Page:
How does a mom know? How does she know when her child is about to get sick, when they need a hug versus a timeout, or food to ease their crankiness? Moms have the Mommy sense.

I had a Mommy Sense this pregnancy was going to be different than my first. Looking back, everything was on track and there was no reason to think otherwise. The 20-week ultrasound gave a small inclination, again nothing hugely alarming, just watching. The ultrasound showed my placenta, which provides nutrients to the baby, was lying a bit too low in my uterus. It is a condition known as placenta previa. The doctor said it was very likely that as the baby grew, the placenta would move into place. If it didn’t, we’d likely have to have a C-section delivery. It was early in my pregnancy and no one was alarmed. Everything else with her was right on schedule. We were overjoyed with the idea of having a girl but my Mommy Sense said something in my life was going to change, and it wasn't just the fact that we were going to have a second child.

As time progressed, other ultrasounds showed the placenta was stubbornly not moving into its proper place. There are risks associated with this and the doctors educated us on the, "What ifs." Mostly the, ‘What if’ meant if the placenta ruptured, I would experience fast and significant bleeding. No worries, the C-section was planned for 37-weeks and we were on our way. But what happens when the, ’What if’ becomes your reality?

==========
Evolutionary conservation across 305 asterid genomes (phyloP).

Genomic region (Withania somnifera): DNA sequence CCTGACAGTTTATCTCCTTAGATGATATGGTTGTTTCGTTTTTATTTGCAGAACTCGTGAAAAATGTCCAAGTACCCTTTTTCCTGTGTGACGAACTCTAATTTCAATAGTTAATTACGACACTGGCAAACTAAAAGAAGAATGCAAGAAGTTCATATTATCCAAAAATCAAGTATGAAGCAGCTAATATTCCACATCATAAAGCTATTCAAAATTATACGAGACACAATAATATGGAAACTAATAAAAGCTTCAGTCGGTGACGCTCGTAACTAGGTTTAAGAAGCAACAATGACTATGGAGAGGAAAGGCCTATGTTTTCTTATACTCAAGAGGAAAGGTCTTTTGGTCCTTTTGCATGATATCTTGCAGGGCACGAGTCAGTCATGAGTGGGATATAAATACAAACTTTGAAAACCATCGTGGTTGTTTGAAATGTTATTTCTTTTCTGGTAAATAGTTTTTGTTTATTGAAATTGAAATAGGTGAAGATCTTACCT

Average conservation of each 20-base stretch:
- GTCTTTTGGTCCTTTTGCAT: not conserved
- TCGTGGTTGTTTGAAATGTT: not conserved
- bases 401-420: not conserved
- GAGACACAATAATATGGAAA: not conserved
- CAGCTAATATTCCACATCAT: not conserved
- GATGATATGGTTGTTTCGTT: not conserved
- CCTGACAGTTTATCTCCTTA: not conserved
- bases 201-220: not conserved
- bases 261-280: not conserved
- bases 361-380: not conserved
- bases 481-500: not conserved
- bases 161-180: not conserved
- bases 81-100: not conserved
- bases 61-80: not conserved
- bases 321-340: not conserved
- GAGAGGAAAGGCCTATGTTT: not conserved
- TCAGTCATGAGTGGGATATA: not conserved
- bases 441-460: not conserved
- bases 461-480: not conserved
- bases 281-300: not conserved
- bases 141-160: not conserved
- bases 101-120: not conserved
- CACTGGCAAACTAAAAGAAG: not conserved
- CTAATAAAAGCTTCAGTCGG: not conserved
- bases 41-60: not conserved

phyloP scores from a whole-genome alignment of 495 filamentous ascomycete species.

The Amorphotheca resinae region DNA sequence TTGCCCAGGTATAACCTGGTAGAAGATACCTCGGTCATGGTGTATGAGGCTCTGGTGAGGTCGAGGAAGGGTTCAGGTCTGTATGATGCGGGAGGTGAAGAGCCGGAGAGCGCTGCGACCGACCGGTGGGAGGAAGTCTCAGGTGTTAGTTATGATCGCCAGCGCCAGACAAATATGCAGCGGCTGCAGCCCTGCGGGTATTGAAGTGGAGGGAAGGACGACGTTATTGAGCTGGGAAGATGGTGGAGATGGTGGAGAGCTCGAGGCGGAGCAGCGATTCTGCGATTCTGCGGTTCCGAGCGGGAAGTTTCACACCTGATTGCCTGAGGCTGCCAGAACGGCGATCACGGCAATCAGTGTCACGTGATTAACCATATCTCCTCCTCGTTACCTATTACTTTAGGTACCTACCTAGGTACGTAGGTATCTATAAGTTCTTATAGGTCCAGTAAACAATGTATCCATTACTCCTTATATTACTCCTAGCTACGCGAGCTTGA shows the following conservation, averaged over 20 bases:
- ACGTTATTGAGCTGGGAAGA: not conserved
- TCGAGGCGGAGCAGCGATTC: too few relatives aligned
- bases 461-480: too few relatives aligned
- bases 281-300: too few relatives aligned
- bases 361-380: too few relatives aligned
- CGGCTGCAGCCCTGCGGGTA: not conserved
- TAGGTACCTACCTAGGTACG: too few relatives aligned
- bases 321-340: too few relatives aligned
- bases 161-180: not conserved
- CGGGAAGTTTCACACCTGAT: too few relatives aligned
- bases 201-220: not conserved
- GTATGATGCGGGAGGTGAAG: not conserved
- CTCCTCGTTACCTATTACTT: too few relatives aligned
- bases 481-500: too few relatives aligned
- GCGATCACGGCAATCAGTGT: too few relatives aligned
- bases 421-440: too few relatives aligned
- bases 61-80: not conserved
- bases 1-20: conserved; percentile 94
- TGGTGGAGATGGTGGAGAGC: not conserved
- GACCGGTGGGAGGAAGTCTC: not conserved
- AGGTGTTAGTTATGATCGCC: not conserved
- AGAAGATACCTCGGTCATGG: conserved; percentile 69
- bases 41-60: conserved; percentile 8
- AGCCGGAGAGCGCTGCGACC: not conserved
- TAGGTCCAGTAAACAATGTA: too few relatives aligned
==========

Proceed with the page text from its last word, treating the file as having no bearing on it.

Take Notice

My journey to start this blog began three years ago. Prior to that, I never knew what the acronym NICU stood for. It turns out it stands for Neonatal Intensive Care Unit – a place I am now all too familiar with. I have to say, up until three years ago, I never had a life changing moment, nor had I had to dig as deep within my soul as I have these past few years.

I don't believe in accidents. At least I don't believe in them anymore. I may or may not have the foresight to understand why something happened or the reason a person entered my life , but over the past three years, I have learned to take note when something out of the ordinary occurs. When I have that unsure feeling or instinct in my being that perks my senses, I now pause and take notice.

A baby born at 31 weeks is too early and certainly not optimum. A few years ago I would have made a metal note and felt sad for a baby and family in that situation. Now, my family is one of those families. Our daughter is a premature baby statistic. At 31 weeks she was supposed to still be protected inside me, taking her time to develop, the two of us staying the pregnancy course. But apparently, our daughter didn’t know that. But I had a sense.